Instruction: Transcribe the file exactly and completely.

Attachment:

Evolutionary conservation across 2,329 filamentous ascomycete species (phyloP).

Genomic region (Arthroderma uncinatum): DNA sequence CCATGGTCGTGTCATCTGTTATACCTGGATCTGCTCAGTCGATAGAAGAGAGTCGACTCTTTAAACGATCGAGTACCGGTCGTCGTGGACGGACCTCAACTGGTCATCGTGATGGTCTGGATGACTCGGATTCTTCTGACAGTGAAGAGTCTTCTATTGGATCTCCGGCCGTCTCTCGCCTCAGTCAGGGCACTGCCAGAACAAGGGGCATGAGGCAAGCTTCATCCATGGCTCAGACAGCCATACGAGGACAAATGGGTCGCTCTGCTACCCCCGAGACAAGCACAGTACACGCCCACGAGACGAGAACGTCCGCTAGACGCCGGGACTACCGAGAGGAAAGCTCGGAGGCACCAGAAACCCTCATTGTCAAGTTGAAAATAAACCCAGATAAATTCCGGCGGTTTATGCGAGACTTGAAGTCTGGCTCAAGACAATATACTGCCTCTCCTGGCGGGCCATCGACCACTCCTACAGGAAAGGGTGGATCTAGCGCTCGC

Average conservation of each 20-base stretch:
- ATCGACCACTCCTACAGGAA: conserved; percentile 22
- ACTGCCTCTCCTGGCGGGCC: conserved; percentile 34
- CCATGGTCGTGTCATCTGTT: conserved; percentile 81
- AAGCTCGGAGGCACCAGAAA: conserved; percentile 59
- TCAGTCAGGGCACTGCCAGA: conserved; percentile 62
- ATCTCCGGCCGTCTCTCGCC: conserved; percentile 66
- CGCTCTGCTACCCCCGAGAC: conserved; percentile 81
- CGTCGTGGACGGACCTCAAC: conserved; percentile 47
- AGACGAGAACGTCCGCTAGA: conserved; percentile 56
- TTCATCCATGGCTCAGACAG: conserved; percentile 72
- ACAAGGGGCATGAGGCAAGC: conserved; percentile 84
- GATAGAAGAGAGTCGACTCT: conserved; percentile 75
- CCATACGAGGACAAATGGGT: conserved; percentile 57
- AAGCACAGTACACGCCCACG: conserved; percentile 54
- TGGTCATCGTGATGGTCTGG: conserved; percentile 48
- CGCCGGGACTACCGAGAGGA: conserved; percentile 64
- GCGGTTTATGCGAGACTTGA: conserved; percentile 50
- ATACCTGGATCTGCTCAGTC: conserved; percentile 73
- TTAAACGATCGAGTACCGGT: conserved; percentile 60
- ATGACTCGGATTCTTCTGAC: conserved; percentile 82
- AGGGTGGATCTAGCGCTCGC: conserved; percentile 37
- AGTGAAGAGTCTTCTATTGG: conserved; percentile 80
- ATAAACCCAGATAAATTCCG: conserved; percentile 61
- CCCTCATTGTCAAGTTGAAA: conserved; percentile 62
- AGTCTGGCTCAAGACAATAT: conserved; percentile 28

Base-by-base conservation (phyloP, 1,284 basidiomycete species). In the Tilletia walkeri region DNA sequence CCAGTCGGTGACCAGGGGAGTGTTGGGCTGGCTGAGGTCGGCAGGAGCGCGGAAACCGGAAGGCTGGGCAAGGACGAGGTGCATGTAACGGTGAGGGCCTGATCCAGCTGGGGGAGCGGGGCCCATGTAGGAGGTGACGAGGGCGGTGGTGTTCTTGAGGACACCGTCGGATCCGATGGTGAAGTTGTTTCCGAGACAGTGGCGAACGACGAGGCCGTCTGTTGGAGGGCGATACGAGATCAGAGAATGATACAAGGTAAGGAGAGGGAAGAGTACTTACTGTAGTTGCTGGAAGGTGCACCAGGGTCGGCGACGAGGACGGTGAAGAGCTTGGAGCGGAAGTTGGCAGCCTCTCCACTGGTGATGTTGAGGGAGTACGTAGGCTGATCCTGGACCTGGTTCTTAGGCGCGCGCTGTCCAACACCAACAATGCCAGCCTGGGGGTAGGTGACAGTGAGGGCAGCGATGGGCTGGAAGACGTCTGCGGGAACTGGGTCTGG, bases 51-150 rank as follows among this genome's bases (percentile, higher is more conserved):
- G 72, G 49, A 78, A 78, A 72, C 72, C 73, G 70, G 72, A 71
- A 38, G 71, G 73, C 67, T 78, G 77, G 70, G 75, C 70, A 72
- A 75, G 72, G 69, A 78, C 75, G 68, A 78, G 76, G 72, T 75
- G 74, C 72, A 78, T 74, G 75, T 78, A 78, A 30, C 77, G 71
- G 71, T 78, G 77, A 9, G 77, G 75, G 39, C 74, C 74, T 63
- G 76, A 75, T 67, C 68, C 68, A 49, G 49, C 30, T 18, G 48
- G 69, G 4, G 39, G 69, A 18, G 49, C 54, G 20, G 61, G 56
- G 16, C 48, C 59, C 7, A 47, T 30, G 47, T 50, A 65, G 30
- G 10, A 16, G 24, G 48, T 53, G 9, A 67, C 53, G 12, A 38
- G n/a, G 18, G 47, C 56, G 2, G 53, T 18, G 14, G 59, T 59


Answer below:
Evolutionary conservation across 2,329 filamentous ascomycete species (phyloP).

Genomic region (Arthroderma uncinatum): DNA sequence CCATGGTCGTGTCATCTGTTATACCTGGATCTGCTCAGTCGATAGAAGAGAGTCGACTCTTTAAACGATCGAGTACCGGTCGTCGTGGACGGACCTCAACTGGTCATCGTGATGGTCTGGATGACTCGGATTCTTCTGACAGTGAAGAGTCTTCTATTGGATCTCCGGCCGTCTCTCGCCTCAGTCAGGGCACTGCCAGAACAAGGGGCATGAGGCAAGCTTCATCCATGGCTCAGACAGCCATACGAGGACAAATGGGTCGCTCTGCTACCCCCGAGACAAGCACAGTACACGCCCACGAGACGAGAACGTCCGCTAGACGCCGGGACTACCGAGAGGAAAGCTCGGAGGCACCAGAAACCCTCATTGTCAAGTTGAAAATAAACCCAGATAAATTCCGGCGGTTTATGCGAGACTTGAAGTCTGGCTCAAGACAATATACTGCCTCTCCTGGCGGGCCATCGACCACTCCTACAGGAAAGGGTGGATCTAGCGCTCGC

Average conservation of each 20-base stretch:
- ATCGACCACTCCTACAGGAA: conserved; percentile 22
- ACTGCCTCTCCTGGCGGGCC: conserved; percentile 34
- CCATGGTCGTGTCATCTGTT: conserved; percentile 81
- AAGCTCGGAGGCACCAGAAA: conserved; percentile 59
- TCAGTCAGGGCACTGCCAGA: conserved; percentile 62
- ATCTCCGGCCGTCTCTCGCC: conserved; percentile 66
- CGCTCTGCTACCCCCGAGAC: conserved; percentile 81
- CGTCGTGGACGGACCTCAAC: conserved; percentile 47
- AGACGAGAACGTCCGCTAGA: conserved; percentile 56
- TTCATCCATGGCTCAGACAG: conserved; percentile 72
- ACAAGGGGCATGAGGCAAGC: conserved; percentile 84
- GATAGAAGAGAGTCGACTCT: conserved; percentile 75
- CCATACGAGGACAAATGGGT: conserved; percentile 57
- AAGCACAGTACACGCCCACG: conserved; percentile 54
- TGGTCATCGTGATGGTCTGG: conserved; percentile 48
- CGCCGGGACTACCGAGAGGA: conserved; percentile 64
- GCGGTTTATGCGAGACTTGA: conserved; percentile 50
- ATACCTGGATCTGCTCAGTC: conserved; percentile 73
- TTAAACGATCGAGTACCGGT: conserved; percentile 60
- ATGACTCGGATTCTTCTGAC: conserved; percentile 82
- AGGGTGGATCTAGCGCTCGC: conserved; percentile 37
- AGTGAAGAGTCTTCTATTGG: conserved; percentile 80
- ATAAACCCAGATAAATTCCG: conserved; percentile 61
- CCCTCATTGTCAAGTTGAAA: conserved; percentile 62
- AGTCTGGCTCAAGACAATAT: conserved; percentile 28

Base-by-base conservation (phyloP, 1,284 basidiomycete species). In the Tilletia walkeri region DNA sequence CCAGTCGGTGACCAGGGGAGTGTTGGGCTGGCTGAGGTCGGCAGGAGCGCGGAAACCGGAAGGCTGGGCAAGGACGAGGTGCATGTAACGGTGAGGGCCTGATCCAGCTGGGGGAGCGGGGCCCATGTAGGAGGTGACGAGGGCGGTGGTGTTCTTGAGGACACCGTCGGATCCGATGGTGAAGTTGTTTCCGAGACAGTGGCGAACGACGAGGCCGTCTGTTGGAGGGCGATACGAGATCAGAGAATGATACAAGGTAAGGAGAGGGAAGAGTACTTACTGTAGTTGCTGGAAGGTGCACCAGGGTCGGCGACGAGGACGGTGAAGAGCTTGGAGCGGAAGTTGGCAGCCTCTCCACTGGTGATGTTGAGGGAGTACGTAGGCTGATCCTGGACCTGGTTCTTAGGCGCGCGCTGTCCAACACCAACAATGCCAGCCTGGGGGTAGGTGACAGTGAGGGCAGCGATGGGCTGGAAGACGTCTGCGGGAACTGGGTCTGG, bases 51-150 rank as follows among this genome's bases (percentile, higher is more conserved):
- G 72, G 49, A 78, A 78, A 72, C 72, C 73, G 70, G 72, A 71
- A 38, G 71, G 73, C 67, T 78, G 77, G 70, G 75, C 70, A 72
- A 75, G 72, G 69, A 78, C 75, G 68, A 78, G 76, G 72, T 75
- G 74, C 72, A 78, T 74, G 75, T 78, A 78, A 30, C 77, G 71
- G 71, T 78, G 77, A 9, G 77, G 75, G 39, C 74, C 74, T 63
- G 76, A 75, T 67, C 68, C 68, A 49, G 49, C 30, T 18, G 48
- G 69, G 4, G 39, G 69, A 18, G 49, C 54, G 20, G 61, G 56
- G 16, C 48, C 59, C 7, A 47, T 30, G 47, T 50, A 65, G 30
- G 10, A 16, G 24, G 48, T 53, G 9, A 67, C 53, G 12, A 38
- G n/a, G 18, G 47, C 56, G 2, G 53, T 18, G 14, G 59, T 59